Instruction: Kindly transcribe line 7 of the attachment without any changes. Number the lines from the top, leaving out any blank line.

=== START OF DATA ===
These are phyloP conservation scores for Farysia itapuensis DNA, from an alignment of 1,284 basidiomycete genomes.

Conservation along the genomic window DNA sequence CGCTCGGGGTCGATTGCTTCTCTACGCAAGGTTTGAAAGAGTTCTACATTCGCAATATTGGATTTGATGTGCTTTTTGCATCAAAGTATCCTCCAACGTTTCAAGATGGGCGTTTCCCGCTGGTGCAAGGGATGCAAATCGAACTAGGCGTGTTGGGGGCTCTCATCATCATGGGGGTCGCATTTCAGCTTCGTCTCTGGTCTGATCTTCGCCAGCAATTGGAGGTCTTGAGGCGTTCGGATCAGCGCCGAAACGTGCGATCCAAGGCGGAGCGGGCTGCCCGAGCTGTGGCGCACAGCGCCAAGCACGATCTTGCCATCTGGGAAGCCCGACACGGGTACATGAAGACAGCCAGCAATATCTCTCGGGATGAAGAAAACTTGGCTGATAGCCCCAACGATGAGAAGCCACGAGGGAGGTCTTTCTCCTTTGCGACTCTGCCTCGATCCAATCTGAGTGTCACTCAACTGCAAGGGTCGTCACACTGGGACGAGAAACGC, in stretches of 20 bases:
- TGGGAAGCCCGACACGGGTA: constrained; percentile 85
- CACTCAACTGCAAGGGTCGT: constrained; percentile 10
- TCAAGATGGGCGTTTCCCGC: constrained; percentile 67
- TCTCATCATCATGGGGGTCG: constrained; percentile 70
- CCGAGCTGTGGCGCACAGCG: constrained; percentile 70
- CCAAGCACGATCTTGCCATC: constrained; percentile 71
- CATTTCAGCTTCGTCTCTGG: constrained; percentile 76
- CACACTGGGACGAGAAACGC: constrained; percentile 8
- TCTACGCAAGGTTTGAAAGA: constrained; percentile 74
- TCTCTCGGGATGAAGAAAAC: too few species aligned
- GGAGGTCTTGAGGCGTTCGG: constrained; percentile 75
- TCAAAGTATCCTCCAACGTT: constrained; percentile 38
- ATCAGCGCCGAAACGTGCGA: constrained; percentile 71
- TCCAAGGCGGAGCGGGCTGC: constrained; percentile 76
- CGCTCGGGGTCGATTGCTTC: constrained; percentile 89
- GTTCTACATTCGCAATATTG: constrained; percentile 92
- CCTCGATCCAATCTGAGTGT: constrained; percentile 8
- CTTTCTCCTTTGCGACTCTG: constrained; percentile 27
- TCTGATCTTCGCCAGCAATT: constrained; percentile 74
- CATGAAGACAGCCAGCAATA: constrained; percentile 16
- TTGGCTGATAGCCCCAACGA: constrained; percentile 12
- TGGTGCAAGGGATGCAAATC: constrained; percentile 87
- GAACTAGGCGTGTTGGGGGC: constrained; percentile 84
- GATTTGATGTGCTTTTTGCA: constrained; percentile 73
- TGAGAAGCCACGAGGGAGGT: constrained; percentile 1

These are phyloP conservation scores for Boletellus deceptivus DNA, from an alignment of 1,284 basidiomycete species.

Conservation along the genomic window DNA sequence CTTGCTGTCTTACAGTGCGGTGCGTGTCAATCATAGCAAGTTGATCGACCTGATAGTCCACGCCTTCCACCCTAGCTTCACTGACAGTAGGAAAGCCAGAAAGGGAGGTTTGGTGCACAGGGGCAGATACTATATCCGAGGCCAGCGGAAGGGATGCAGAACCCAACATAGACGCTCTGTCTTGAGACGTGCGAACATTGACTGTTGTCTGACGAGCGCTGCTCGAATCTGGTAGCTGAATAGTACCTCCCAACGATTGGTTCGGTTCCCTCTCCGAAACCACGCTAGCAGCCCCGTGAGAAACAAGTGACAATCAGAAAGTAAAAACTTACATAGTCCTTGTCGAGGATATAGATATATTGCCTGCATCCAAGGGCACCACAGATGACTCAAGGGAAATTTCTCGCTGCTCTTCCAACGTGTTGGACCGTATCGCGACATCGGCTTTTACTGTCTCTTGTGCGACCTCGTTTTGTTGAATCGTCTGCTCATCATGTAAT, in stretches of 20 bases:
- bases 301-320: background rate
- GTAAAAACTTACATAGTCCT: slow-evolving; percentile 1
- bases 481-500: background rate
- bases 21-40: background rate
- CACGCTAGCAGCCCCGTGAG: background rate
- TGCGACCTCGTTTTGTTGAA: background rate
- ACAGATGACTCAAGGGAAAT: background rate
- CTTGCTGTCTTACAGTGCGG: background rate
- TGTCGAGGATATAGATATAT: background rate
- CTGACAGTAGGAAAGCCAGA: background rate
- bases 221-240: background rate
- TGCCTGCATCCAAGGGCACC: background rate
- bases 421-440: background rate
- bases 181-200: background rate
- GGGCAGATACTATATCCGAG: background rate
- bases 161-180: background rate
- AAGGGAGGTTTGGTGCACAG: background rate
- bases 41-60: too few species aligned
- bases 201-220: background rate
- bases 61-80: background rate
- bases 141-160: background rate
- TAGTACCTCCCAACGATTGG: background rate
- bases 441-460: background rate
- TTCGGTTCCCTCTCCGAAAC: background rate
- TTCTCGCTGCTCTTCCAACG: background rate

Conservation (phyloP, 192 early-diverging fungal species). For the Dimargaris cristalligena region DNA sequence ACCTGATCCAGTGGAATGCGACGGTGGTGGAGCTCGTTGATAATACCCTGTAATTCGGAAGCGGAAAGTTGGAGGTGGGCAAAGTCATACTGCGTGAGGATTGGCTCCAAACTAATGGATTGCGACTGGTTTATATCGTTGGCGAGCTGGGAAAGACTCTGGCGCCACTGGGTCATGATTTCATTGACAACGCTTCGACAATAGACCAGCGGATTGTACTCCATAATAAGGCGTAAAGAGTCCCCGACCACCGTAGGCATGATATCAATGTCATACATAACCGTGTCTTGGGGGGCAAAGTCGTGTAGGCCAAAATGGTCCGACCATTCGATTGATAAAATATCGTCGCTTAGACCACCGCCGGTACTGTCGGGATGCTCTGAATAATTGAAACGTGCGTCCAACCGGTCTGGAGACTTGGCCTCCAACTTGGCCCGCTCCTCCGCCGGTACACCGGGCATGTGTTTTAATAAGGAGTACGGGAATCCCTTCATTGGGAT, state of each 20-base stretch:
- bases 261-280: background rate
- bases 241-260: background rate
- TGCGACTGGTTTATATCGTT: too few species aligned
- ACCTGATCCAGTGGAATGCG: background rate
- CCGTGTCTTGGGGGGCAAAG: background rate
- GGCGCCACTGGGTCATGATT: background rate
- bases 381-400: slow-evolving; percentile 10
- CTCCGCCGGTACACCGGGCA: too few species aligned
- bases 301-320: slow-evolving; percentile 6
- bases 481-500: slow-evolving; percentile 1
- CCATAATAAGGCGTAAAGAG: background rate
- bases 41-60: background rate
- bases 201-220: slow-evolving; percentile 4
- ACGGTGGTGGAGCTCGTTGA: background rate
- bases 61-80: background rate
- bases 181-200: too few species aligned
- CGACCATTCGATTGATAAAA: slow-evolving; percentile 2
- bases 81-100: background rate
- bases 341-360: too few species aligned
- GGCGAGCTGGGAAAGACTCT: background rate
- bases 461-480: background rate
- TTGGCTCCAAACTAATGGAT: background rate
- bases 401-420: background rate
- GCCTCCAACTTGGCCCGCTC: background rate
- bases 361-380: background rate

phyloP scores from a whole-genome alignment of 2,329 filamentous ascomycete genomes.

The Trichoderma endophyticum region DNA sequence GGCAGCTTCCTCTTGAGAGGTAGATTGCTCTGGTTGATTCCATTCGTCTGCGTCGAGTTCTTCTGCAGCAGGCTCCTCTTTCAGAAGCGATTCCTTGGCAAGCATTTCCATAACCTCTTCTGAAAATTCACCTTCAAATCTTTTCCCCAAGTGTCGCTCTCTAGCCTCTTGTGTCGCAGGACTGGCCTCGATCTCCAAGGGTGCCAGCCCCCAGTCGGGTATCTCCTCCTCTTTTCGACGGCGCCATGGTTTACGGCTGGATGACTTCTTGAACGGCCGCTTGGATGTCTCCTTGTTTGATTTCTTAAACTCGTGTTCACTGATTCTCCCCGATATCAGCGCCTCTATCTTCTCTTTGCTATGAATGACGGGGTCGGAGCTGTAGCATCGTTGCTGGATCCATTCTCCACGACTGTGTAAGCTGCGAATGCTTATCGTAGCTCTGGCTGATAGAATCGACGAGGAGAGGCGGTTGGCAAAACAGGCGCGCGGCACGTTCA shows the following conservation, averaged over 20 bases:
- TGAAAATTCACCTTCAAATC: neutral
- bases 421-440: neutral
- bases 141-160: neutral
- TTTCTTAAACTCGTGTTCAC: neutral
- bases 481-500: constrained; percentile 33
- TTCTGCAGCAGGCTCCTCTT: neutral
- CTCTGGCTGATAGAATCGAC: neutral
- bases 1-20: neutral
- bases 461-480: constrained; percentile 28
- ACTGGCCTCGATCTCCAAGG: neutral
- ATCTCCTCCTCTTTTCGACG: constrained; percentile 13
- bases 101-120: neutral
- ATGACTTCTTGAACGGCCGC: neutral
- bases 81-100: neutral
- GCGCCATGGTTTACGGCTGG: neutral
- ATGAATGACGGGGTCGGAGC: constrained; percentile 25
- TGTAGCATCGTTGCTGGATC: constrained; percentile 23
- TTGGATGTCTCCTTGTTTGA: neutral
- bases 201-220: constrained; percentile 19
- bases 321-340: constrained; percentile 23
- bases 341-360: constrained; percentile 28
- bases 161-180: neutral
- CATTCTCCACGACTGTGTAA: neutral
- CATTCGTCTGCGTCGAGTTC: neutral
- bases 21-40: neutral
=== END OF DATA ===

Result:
- CCGAGCTGTGGCGCACAGCG: constrained; percentile 70